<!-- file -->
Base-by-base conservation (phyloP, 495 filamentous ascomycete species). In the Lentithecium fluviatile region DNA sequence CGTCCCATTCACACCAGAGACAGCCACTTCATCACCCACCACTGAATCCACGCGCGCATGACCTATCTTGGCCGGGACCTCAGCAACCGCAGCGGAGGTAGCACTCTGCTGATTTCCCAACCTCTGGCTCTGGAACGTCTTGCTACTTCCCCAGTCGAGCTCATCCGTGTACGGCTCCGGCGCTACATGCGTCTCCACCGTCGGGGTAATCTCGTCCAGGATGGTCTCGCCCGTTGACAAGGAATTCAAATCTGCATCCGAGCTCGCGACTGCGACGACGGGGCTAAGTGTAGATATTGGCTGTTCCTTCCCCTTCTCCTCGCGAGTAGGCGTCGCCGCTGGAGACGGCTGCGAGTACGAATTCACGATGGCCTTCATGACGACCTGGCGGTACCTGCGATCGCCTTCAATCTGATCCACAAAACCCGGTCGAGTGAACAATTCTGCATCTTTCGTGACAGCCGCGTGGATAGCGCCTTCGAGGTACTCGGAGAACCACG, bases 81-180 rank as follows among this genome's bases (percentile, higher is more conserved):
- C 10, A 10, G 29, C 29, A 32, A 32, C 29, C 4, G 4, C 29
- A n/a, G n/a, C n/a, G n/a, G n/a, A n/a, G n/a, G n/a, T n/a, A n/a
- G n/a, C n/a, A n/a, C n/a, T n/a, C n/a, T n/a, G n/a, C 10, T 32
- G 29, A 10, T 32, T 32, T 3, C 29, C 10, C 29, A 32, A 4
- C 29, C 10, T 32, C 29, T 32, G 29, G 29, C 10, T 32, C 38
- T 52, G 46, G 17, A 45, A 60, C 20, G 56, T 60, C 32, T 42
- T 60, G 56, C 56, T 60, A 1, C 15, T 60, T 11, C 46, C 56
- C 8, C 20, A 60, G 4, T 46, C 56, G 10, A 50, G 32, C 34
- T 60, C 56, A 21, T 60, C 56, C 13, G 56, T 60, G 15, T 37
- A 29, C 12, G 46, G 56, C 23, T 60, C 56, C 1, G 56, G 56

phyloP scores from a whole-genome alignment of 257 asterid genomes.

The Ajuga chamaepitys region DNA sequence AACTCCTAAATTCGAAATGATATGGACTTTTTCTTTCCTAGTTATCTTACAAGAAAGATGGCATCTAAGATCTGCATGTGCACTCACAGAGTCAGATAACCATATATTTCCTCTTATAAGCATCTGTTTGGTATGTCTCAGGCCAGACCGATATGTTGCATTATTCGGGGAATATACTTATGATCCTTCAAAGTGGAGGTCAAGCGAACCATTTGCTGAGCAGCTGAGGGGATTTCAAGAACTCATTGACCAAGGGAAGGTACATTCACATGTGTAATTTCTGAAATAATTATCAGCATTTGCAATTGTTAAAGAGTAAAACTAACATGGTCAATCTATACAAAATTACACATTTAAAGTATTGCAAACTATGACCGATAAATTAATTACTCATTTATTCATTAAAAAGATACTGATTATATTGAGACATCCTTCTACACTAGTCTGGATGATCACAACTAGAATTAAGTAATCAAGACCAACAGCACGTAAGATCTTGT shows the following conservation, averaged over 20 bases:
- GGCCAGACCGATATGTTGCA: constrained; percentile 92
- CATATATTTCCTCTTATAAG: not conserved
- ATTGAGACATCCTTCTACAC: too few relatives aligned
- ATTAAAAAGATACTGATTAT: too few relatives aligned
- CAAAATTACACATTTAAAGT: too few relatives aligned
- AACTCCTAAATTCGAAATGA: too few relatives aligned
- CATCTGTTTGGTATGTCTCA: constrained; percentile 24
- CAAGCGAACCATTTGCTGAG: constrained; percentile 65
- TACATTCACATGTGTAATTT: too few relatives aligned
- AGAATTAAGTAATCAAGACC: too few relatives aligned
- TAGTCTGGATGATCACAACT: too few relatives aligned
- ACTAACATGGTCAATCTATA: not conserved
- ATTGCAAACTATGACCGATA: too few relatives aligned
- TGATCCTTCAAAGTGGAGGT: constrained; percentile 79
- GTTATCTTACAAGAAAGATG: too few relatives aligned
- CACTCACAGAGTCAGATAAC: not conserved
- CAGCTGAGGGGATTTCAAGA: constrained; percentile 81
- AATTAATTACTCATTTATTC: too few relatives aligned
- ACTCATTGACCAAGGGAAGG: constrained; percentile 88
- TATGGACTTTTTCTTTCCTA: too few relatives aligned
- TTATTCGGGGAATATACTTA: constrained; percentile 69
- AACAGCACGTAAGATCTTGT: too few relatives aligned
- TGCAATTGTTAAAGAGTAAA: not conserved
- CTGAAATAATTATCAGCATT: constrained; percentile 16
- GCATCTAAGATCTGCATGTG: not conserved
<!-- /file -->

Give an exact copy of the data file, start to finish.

Base-by-base conservation (phyloP, 495 filamentous ascomycete species). In the Lentithecium fluviatile region DNA sequence CGTCCCATTCACACCAGAGACAGCCACTTCATCACCCACCACTGAATCCACGCGCGCATGACCTATCTTGGCCGGGACCTCAGCAACCGCAGCGGAGGTAGCACTCTGCTGATTTCCCAACCTCTGGCTCTGGAACGTCTTGCTACTTCCCCAGTCGAGCTCATCCGTGTACGGCTCCGGCGCTACATGCGTCTCCACCGTCGGGGTAATCTCGTCCAGGATGGTCTCGCCCGTTGACAAGGAATTCAAATCTGCATCCGAGCTCGCGACTGCGACGACGGGGCTAAGTGTAGATATTGGCTGTTCCTTCCCCTTCTCCTCGCGAGTAGGCGTCGCCGCTGGAGACGGCTGCGAGTACGAATTCACGATGGCCTTCATGACGACCTGGCGGTACCTGCGATCGCCTTCAATCTGATCCACAAAACCCGGTCGAGTGAACAATTCTGCATCTTTCGTGACAGCCGCGTGGATAGCGCCTTCGAGGTACTCGGAGAACCACG, bases 81-180 rank as follows among this genome's bases (percentile, higher is more conserved):
- C 10, A 10, G 29, C 29, A 32, A 32, C 29, C 4, G 4, C 29
- A n/a, G n/a, C n/a, G n/a, G n/a, A n/a, G n/a, G n/a, T n/a, A n/a
- G n/a, C n/a, A n/a, C n/a, T n/a, C n/a, T n/a, G n/a, C 10, T 32
- G 29, A 10, T 32, T 32, T 3, C 29, C 10, C 29, A 32, A 4
- C 29, C 10, T 32, C 29, T 32, G 29, G 29, C 10, T 32, C 38
- T 52, G 46, G 17, A 45, A 60, C 20, G 56, T 60, C 32, T 42
- T 60, G 56, C 56, T 60, A 1, C 15, T 60, T 11, C 46, C 56
- C 8, C 20, A 60, G 4, T 46, C 56, G 10, A 50, G 32, C 34
- T 60, C 56, A 21, T 60, C 56, C 13, G 56, T 60, G 15, T 37
- A 29, C 12, G 46, G 56, C 23, T 60, C 56, C 1, G 56, G 56

phyloP scores from a whole-genome alignment of 257 asterid genomes.

The Ajuga chamaepitys region DNA sequence AACTCCTAAATTCGAAATGATATGGACTTTTTCTTTCCTAGTTATCTTACAAGAAAGATGGCATCTAAGATCTGCATGTGCACTCACAGAGTCAGATAACCATATATTTCCTCTTATAAGCATCTGTTTGGTATGTCTCAGGCCAGACCGATATGTTGCATTATTCGGGGAATATACTTATGATCCTTCAAAGTGGAGGTCAAGCGAACCATTTGCTGAGCAGCTGAGGGGATTTCAAGAACTCATTGACCAAGGGAAGGTACATTCACATGTGTAATTTCTGAAATAATTATCAGCATTTGCAATTGTTAAAGAGTAAAACTAACATGGTCAATCTATACAAAATTACACATTTAAAGTATTGCAAACTATGACCGATAAATTAATTACTCATTTATTCATTAAAAAGATACTGATTATATTGAGACATCCTTCTACACTAGTCTGGATGATCACAACTAGAATTAAGTAATCAAGACCAACAGCACGTAAGATCTTGT shows the following conservation, averaged over 20 bases:
- GGCCAGACCGATATGTTGCA: constrained; percentile 92
- CATATATTTCCTCTTATAAG: not conserved
- ATTGAGACATCCTTCTACAC: too few relatives aligned
- ATTAAAAAGATACTGATTAT: too few relatives aligned
- CAAAATTACACATTTAAAGT: too few relatives aligned
- AACTCCTAAATTCGAAATGA: too few relatives aligned
- CATCTGTTTGGTATGTCTCA: constrained; percentile 24
- CAAGCGAACCATTTGCTGAG: constrained; percentile 65
- TACATTCACATGTGTAATTT: too few relatives aligned
- AGAATTAAGTAATCAAGACC: too few relatives aligned
- TAGTCTGGATGATCACAACT: too few relatives aligned
- ACTAACATGGTCAATCTATA: not conserved
- ATTGCAAACTATGACCGATA: too few relatives aligned
- TGATCCTTCAAAGTGGAGGT: constrained; percentile 79
- GTTATCTTACAAGAAAGATG: too few relatives aligned
- CACTCACAGAGTCAGATAAC: not conserved
- CAGCTGAGGGGATTTCAAGA: constrained; percentile 81
- AATTAATTACTCATTTATTC: too few relatives aligned
- ACTCATTGACCAAGGGAAGG: constrained; percentile 88
- TATGGACTTTTTCTTTCCTA: too few relatives aligned
- TTATTCGGGGAATATACTTA: constrained; percentile 69
- AACAGCACGTAAGATCTTGT: too few relatives aligned
- TGCAATTGTTAAAGAGTAAA: not conserved
- CTGAAATAATTATCAGCATT: constrained; percentile 16
- GCATCTAAGATCTGCATGTG: not conserved